I was pretty satisfied with the rendition of methods I posted in early 2009 on ways to improve the look of existing cement pads and patios by gluing brick pavers over the surfaces of cement. The bottom example in that post also gives us a glimpse at how we can manage the same task by simply building a paver patio over an existing cement pad by using more traditional methods and raising the entire thing.
Here it is: “Laying Pavers On Cement”
This post was issued in February 2009. I keep seeing search results streaming into this blog with a very steady – if not increasing – frequency. I choose to highlight this again owing to those many searches. I reached an assumption: Among the reasons I believe we see more interest in the technologies involved with paving over existing facilities have be economic.
And, yes, it is even more possible to glue pavers onto existing cement. And Lord yes, it is also far more attractive. I’m sure we can agree that this – below – is more attractive (disregarding the unfortunate camerawork of yours truly as it ‘lists’ to the left):
(enlarge any image by left clicking)
I think it’s better than this:
The gluing effort raises the height of the edifice attached to, and figures hugely in the technical brain pans of the guys tasked to install them. But in the end the process is generally pretty straightforward. Adding 2.375 inches won’t affect Global Warming.
Glue or Cement?
Other considerations which demand attention:
1. The possibility of using a grout/cement base mix. This is a terrific option and is especially pertinent when dealing with real, clay-fired brick – and not the compressed cement cement pavers I so often deal with. Here in Louisville, for example, the use of bricks as a building material of choice is widespread and really nice to look at. There are equally huge variations in colors. The “Used Brick” look has often just startled me with how gorgeous it looks.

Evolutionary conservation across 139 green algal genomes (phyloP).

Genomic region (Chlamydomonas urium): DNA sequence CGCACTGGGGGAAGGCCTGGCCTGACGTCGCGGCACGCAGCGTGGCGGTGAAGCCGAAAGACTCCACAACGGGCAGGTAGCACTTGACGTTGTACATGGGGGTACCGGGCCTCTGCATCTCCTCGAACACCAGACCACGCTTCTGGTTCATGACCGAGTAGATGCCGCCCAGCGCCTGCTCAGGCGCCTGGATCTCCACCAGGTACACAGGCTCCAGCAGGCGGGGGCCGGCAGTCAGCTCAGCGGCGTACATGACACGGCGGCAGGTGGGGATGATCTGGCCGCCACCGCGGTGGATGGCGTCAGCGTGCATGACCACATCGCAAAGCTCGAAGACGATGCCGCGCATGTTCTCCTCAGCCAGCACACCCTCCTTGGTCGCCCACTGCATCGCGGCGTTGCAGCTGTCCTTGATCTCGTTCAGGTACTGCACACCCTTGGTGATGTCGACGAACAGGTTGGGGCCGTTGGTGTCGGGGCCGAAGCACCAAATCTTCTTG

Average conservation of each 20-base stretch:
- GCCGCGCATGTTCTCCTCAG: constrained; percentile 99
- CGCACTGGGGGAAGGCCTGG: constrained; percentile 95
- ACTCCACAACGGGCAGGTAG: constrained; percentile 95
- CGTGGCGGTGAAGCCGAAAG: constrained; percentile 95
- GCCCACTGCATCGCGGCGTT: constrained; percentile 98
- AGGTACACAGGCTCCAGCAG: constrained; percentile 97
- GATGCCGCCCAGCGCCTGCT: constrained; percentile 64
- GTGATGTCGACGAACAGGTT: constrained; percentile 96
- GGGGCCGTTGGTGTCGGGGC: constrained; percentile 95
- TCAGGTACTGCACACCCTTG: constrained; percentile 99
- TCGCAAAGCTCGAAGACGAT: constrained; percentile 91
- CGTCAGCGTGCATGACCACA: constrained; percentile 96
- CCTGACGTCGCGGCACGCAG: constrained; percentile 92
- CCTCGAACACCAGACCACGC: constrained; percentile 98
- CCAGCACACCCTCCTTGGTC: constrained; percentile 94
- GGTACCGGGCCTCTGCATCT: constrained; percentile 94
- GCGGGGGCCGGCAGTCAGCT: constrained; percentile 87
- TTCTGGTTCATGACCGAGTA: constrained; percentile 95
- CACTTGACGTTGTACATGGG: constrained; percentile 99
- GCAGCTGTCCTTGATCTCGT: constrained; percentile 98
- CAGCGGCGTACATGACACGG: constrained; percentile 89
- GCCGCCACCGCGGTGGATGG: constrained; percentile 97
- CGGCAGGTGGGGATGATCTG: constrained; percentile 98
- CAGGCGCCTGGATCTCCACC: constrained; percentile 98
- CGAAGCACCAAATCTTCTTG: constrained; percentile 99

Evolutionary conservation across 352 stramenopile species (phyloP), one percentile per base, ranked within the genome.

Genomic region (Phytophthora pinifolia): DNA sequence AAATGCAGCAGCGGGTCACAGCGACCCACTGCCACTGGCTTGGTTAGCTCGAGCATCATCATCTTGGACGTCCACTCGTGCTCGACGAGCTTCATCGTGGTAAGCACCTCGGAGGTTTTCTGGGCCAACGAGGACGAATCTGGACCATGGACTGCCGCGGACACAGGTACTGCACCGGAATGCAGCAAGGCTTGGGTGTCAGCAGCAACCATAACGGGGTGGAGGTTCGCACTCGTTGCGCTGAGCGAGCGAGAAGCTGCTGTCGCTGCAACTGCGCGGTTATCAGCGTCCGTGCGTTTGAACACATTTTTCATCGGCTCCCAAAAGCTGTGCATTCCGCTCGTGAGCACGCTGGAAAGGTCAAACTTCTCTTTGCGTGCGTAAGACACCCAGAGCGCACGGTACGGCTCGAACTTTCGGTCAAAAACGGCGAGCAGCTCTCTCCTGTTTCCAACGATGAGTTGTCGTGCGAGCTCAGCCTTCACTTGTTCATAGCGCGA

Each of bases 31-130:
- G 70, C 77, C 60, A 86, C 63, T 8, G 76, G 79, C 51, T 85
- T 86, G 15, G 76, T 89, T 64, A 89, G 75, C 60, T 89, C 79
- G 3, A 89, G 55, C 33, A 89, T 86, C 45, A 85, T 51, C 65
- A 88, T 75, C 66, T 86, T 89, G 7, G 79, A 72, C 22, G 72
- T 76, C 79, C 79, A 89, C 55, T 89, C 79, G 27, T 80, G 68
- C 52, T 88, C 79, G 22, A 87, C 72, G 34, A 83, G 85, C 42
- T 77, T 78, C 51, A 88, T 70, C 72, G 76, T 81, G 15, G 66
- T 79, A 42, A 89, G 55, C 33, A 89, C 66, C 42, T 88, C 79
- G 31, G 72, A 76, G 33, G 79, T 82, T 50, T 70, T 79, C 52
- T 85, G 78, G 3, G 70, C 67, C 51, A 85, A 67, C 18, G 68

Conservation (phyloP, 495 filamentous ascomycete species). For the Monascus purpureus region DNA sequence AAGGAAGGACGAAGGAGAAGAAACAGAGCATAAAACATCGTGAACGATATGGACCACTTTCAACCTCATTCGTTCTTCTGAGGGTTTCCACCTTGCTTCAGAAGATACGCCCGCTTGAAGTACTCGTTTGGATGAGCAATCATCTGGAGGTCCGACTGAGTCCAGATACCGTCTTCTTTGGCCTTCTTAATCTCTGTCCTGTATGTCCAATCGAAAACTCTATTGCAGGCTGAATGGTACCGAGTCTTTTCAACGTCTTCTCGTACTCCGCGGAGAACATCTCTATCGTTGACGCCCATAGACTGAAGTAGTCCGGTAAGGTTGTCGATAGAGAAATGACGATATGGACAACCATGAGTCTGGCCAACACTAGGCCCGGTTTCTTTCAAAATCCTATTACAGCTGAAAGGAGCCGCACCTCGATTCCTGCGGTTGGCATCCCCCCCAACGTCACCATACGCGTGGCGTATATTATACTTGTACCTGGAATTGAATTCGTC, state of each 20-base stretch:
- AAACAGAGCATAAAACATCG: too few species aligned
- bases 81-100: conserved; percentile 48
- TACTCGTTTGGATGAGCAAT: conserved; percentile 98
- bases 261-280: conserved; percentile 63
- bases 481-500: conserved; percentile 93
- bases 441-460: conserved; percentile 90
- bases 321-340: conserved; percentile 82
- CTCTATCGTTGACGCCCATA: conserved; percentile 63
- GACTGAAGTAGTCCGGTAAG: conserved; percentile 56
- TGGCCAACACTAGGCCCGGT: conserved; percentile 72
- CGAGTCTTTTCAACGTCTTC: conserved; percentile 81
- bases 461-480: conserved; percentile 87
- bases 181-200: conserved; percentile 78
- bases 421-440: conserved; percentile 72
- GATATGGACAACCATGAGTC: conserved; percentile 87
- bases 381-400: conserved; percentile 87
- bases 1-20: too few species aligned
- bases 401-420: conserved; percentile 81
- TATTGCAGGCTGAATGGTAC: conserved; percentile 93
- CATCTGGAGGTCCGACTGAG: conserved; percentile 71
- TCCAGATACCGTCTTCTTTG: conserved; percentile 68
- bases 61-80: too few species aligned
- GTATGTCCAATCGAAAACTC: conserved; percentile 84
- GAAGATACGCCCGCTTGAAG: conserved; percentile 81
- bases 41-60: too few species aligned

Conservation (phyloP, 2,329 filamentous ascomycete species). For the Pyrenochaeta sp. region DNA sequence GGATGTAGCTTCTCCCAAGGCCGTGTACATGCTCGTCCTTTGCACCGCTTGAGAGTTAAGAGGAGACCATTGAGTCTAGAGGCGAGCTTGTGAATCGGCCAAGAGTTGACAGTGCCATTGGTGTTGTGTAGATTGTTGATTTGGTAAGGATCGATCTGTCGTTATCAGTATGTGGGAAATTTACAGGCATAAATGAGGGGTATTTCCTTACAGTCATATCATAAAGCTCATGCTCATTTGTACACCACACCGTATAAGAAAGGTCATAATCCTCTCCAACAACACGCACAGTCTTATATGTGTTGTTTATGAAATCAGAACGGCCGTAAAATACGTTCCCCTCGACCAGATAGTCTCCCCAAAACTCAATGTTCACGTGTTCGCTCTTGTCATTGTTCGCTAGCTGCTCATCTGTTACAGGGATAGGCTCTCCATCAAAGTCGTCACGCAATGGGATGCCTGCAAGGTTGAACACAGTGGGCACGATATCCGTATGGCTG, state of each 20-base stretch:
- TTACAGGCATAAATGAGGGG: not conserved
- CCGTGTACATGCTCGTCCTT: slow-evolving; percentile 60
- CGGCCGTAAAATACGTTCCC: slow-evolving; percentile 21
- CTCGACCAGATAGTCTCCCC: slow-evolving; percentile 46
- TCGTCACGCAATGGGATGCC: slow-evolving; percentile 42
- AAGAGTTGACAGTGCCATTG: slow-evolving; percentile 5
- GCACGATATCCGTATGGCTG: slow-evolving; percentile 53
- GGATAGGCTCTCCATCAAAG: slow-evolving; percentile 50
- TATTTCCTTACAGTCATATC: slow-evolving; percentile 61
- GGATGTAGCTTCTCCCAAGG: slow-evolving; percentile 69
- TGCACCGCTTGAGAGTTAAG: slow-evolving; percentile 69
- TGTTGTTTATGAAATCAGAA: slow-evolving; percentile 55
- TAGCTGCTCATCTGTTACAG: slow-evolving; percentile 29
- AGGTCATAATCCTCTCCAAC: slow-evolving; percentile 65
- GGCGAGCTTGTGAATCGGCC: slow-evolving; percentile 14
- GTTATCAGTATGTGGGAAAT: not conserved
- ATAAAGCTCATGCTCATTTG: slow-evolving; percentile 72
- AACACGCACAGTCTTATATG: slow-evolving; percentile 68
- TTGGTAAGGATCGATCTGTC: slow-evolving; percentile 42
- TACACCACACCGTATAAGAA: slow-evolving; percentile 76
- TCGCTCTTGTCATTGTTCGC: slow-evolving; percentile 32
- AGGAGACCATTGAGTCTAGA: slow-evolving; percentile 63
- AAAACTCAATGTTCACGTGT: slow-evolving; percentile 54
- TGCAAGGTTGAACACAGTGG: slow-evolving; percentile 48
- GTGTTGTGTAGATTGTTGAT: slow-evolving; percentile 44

Laying fired brick on a sand/rock base – for example used brick – for paving can be done, but the variations in sizes – not just width but everything – make it pretty tough to expeditiously lay on sand. It becomes a puzzle. Here’s a Louisville project we completed just last Fall:
That’s a pre-planting view, fresh after sealing. It had a remarkable amount of pain but the look was very nice and the client was quite happy. Below we can get at least some idea of the difficulties inherent in variations in sizes of the bricks. Enlarge this for an even better perspective
Here are a few examples of projects where we did indeed add pavers over existing concrete structures. The first one is from the, ahem, ’tilted picture’ above, just from 90 degrees. It also shows that we created a circular pattern at the doorway, which I thought might be cool and which the owner was beside himself over:
In the patio featured below, (from the same home), we also added lighting, running wire behind the pavers, for those who wonder what is possible:
Below, we added pavers to the steps, then worked outwards:
Here is one we actually laid on glue using fired-brick facing. It delivered a very nice “Used Brick” look and was nice and substantial:
This was an interesting project, adding a circular element to an existing rectangular one:
The sheer professionalism of the picture-taker needs some remarks.
Next post, we’ll deal with the application of glue and the conditions required for the best and most permanent adhesion. We will also enter the debate about water, glue and the expansion of the adhesive.
For now, seeing these examples of successful applications of bricks over cement structures, suffice it to say we can safely assume it is most do-able.